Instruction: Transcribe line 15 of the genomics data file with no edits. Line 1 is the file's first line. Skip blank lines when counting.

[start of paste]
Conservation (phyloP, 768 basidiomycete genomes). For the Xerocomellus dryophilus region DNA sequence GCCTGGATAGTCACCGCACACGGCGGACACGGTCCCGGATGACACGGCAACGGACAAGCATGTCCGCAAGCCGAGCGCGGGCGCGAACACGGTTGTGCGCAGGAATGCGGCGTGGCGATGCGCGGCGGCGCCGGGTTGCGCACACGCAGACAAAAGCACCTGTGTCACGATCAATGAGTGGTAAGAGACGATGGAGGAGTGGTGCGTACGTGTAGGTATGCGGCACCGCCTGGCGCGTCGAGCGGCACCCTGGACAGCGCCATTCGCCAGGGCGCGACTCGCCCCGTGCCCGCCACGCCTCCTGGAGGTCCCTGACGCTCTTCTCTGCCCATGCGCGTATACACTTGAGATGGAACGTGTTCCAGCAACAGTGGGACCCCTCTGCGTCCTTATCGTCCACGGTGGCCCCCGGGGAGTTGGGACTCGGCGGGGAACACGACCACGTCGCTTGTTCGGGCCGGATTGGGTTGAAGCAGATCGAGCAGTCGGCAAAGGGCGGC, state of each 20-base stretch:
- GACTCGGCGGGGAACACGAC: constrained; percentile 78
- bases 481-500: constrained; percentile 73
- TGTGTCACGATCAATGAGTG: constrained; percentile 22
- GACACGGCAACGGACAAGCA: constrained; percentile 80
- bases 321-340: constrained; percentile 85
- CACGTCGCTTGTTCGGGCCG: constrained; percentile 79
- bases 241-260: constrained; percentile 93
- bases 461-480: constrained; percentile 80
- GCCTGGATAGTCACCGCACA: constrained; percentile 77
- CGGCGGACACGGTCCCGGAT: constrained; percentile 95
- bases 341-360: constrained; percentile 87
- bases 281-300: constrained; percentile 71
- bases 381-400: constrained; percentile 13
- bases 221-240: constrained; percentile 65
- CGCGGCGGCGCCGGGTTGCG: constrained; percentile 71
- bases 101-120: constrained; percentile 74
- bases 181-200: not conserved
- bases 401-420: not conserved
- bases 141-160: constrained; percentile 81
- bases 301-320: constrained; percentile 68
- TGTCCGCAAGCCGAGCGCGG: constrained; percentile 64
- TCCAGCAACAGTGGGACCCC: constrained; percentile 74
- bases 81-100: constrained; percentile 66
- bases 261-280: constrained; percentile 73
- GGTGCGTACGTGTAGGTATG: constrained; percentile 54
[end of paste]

- bases 221-240: constrained; percentile 65